Many years ago I came across a quote by Spanish philosopher José Ortega y Gasset, "One does not hunt in order to kill. One kills in order to have hunted."
It's a quote well-known to hunters. It's a good turn of phrase. It made me think. It certainly had the ring of truth. But but it left me unsatisfied. Weren't philosophers those old Greek guys with names like Aristotle and Plato, who walked around ancient Athens all day in togas talking about their theories? And what did an early 20th century Spanish philosopher know about hunting?
I can tell you now that Facebook is like the ancient Greek Agora. It's full of philosophers, many of whom aren't worth listening to. And I can tell you that a Spanish philosopher can have a lot of good things to say about hunting. But I never fully understood what Ortega y Gasset was saying until I read his quote in its context. He was talking about higher and broader purposes in hunting — the satisfactions hunters get that go beyond the result of pulling the trigger or releasing the arrow. Many people will tell us that hunting is passé , something unnecessary in the modern world. If all they mean is that we can now buy our meat at the grocery store, they're right. But what they don't understand is that hunting is more than getting meat, and the longer one hunts the better he understands what Ortega y Gasset was saying. CLICK HERE to read how I reached that understanding in my October 21 column in the Jamestown Gazette, "One does not hunt in order to kill."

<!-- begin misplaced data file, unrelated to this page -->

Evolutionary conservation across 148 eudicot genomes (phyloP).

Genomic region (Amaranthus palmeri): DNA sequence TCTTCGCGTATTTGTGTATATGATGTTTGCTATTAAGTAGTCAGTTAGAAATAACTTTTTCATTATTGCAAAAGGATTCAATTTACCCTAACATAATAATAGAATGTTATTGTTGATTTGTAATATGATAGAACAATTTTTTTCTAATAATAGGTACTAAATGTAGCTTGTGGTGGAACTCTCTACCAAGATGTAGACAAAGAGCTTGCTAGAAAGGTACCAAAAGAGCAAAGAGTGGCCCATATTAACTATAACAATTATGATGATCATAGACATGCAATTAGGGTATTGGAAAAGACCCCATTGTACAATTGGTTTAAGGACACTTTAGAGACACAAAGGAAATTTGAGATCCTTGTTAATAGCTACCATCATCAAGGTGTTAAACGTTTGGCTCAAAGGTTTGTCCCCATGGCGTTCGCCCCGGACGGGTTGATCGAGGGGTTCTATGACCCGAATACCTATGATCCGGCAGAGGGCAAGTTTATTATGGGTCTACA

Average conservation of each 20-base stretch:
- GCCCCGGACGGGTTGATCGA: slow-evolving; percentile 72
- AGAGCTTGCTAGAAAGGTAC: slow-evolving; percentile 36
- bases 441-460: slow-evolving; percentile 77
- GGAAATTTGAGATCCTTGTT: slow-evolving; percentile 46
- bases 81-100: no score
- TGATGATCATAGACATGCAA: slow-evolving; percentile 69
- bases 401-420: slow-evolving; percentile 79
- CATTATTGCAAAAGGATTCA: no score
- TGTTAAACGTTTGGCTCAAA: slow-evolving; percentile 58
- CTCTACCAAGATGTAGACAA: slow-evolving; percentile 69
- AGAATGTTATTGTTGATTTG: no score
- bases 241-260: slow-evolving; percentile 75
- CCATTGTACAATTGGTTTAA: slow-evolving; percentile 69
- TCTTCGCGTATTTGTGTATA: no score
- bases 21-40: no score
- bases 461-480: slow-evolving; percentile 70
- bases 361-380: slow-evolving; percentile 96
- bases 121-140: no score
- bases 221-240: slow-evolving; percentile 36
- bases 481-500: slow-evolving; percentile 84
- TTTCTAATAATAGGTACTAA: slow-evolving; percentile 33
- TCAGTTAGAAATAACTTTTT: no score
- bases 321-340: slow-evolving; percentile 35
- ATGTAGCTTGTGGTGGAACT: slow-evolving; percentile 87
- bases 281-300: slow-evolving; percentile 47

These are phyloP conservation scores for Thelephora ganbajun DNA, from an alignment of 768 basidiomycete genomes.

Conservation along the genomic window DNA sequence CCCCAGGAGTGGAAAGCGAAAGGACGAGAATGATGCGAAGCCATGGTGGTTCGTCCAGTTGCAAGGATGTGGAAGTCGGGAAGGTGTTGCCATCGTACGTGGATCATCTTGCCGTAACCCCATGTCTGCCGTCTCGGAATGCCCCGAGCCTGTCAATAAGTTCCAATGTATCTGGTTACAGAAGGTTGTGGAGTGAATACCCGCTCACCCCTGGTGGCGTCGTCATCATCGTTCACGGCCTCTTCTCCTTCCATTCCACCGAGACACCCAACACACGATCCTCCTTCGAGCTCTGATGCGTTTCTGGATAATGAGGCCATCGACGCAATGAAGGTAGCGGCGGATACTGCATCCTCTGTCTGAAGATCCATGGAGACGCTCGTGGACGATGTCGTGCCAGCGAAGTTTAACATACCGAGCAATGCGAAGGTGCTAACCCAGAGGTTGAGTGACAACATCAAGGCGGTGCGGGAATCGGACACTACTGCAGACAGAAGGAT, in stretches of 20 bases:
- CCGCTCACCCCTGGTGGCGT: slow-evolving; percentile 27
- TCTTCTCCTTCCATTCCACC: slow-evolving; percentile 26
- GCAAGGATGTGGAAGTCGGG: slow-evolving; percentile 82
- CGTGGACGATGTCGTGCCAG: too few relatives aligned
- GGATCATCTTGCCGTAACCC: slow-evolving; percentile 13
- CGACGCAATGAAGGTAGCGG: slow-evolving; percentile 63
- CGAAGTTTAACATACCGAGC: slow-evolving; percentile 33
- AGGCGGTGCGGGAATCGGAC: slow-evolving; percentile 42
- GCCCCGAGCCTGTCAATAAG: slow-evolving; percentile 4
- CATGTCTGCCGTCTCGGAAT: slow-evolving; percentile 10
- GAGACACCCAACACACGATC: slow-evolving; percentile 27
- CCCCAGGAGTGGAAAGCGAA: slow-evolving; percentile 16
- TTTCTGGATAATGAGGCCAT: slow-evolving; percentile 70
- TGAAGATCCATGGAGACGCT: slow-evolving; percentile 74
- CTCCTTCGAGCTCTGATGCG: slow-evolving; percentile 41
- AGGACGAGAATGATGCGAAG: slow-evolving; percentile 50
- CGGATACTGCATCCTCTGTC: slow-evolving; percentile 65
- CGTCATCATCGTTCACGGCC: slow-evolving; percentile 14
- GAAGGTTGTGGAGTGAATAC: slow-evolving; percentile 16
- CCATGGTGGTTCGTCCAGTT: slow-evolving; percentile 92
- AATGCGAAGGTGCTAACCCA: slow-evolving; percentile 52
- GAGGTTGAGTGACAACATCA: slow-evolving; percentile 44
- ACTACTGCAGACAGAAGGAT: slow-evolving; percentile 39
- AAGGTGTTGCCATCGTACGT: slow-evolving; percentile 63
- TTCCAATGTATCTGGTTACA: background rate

Photo by Steve Sorensen: A hunter can travel the world, but if his hunts are only about killing, he will come home unsatisfied. The author took this 8-point in Texas, but the hunt provided many extras.